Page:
ShareThis Page

Cold weather helps set natural gas record on New Year's Day

| Friday, Jan. 5, 2018, 11:00 a.m.
Upper Lake at Twin Lakes Park
Brian Bowling | Tribune-Review
Upper Lake at Twin Lakes Park

Bone-chilling cold helped set a new record for natural gas consumption on New Year's Day, with an assist from the growing export market, according to the Energy Information Administration.

Overall, demand reached 150.7 billion cubic feet, which passed the previous single-day record of 143.3 Bcf on Jan. 7, 2014.

Temperatures nationwide were an average 18 degrees lower than their 30-year average on Jan. 1, and that caused a spike in heating demand. But residential and commercial consumption apparently didn't set a record that day, the agency said.

What drove demand to a new record was the heating demand coupled with a higher consumption in the electric power and industrial sectors, greater exports of natural gas to Mexico and an increased conversion of natural gas to liquefied natural gas.

TribLIVE commenting policy

You are solely responsible for your comments and by using TribLive.com you agree to our Terms of Service.

We moderate comments. Our goal is to provide substantive commentary for a general readership. By screening submissions, we provide a space where readers can share intelligent and informed commentary that enhances the quality of our news and information.

While most comments will be posted if they are on-topic and not abusive, moderating decisions are subjective. We will make them as carefully and consistently as we can. Because of the volume of reader comments, we cannot review individual moderation decisions with readers.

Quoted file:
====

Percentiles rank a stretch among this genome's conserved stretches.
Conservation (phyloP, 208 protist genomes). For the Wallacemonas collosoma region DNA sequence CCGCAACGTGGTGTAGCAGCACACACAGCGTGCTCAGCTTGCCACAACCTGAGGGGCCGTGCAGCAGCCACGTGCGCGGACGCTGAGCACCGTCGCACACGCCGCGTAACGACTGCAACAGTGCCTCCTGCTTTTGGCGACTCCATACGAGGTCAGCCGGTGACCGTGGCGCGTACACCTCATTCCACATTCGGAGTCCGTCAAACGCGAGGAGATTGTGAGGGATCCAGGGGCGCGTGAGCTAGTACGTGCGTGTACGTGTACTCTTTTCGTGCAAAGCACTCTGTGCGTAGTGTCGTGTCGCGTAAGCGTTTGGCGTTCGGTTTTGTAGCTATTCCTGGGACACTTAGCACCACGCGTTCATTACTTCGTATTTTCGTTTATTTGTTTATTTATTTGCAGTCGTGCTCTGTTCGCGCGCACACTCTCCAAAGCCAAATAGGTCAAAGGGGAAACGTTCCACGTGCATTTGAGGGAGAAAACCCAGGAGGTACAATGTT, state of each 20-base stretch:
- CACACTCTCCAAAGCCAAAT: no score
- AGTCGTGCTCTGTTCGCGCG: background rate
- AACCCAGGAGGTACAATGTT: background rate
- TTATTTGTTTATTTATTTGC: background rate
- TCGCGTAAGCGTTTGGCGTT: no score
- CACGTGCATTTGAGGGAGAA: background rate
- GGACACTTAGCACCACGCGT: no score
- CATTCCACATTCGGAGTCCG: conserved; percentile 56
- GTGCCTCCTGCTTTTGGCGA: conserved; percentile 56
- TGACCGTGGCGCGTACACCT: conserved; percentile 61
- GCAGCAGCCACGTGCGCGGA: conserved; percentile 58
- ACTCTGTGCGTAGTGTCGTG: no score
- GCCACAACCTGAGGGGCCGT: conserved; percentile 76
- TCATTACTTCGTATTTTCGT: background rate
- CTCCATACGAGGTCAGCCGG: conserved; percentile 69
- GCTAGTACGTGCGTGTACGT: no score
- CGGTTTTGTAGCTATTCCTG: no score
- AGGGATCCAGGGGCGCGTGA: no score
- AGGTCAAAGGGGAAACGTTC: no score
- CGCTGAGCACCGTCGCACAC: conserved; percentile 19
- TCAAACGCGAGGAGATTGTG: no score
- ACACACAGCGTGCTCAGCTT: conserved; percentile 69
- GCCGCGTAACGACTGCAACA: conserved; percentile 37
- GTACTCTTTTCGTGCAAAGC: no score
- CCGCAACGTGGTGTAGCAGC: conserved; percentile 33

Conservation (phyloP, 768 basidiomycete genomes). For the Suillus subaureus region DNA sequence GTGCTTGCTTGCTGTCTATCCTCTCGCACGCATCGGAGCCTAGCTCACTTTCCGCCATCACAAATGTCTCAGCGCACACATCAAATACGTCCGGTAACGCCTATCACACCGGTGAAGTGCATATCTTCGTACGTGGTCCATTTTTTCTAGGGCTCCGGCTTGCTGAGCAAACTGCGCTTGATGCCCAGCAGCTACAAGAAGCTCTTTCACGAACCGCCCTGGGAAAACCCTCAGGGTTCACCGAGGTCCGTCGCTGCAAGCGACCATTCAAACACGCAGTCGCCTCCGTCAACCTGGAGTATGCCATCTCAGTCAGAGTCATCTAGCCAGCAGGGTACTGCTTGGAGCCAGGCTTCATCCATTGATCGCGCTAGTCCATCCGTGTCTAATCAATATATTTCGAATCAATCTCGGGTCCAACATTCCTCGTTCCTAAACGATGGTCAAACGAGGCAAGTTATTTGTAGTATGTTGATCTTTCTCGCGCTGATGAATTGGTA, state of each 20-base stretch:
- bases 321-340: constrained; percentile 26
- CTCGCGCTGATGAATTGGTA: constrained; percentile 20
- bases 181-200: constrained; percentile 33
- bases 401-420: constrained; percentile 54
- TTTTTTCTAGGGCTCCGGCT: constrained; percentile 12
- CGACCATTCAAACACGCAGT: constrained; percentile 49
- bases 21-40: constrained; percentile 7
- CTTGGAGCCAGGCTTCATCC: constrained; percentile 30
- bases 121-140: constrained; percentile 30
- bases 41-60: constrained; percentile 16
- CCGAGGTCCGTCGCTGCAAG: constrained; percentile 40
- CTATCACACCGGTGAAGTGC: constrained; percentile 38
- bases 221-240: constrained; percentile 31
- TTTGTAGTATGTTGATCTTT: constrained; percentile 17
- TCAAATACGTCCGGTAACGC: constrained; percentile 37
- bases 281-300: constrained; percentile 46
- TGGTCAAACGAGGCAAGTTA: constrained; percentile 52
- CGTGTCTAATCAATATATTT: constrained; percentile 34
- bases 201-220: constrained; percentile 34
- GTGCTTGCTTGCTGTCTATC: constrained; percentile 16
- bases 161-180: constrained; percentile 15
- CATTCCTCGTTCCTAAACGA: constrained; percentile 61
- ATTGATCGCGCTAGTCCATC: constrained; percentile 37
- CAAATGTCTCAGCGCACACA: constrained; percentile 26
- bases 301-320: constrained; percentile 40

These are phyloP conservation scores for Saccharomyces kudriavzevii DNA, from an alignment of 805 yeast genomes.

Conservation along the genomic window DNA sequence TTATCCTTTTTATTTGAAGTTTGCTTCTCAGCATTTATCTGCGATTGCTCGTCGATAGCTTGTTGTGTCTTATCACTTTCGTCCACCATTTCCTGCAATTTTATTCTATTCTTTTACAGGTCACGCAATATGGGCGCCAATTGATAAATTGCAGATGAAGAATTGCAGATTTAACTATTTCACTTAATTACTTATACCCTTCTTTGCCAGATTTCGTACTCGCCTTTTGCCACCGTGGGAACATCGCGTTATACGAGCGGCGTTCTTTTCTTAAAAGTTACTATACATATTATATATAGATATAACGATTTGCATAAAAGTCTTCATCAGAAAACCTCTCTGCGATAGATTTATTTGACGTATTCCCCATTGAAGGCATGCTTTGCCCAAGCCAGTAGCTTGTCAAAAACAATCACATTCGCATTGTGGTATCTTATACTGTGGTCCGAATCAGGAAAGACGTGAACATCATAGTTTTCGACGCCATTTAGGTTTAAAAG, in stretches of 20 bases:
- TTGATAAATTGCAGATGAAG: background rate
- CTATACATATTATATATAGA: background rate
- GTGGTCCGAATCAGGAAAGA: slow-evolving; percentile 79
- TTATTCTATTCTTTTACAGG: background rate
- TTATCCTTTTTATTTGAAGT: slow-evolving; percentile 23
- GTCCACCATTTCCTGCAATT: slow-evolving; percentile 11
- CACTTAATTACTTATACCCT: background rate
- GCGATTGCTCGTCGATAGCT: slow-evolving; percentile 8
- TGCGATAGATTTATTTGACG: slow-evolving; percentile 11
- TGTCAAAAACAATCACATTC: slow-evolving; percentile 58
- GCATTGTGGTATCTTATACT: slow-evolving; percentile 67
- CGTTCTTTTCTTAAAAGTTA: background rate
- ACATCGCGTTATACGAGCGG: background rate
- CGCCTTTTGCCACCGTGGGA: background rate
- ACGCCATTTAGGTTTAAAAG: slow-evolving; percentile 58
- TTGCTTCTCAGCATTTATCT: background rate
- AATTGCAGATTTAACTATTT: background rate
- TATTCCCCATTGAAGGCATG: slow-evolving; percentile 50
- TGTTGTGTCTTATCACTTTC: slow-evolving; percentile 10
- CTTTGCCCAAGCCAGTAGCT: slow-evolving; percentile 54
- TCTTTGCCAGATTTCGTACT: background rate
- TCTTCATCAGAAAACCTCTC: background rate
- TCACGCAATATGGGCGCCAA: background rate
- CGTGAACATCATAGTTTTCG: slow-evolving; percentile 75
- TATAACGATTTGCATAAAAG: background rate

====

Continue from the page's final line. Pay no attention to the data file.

We value thoughtful comments representing a range of views that make their point quickly and politely. We make an effort to protect discussions from repeated comments either by the same reader or different readers

We follow the same standards for taste as the daily newspaper. A few things we won't tolerate: personal attacks, obscenity, vulgarity, profanity (including expletives and letters followed by dashes), commercial promotion, impersonations, incoherence, proselytizing and SHOUTING. Don't include URLs to Web sites.

We do not edit comments. They are either approved or deleted. We reserve the right to edit a comment that is quoted or excerpted in an article. In this case, we may fix spelling and punctuation.

We welcome strong opinions and criticism of our work, but we don't want comments to become bogged down with discussions of our policies and we will moderate accordingly.

We appreciate it when readers and people quoted in articles or blog posts point out errors of fact or emphasis and will investigate all assertions. But these suggestions should be sent via e-mail. To avoid distracting other readers, we won't publish comments that suggest a correction. Instead, corrections will be made in a blog post or in an article.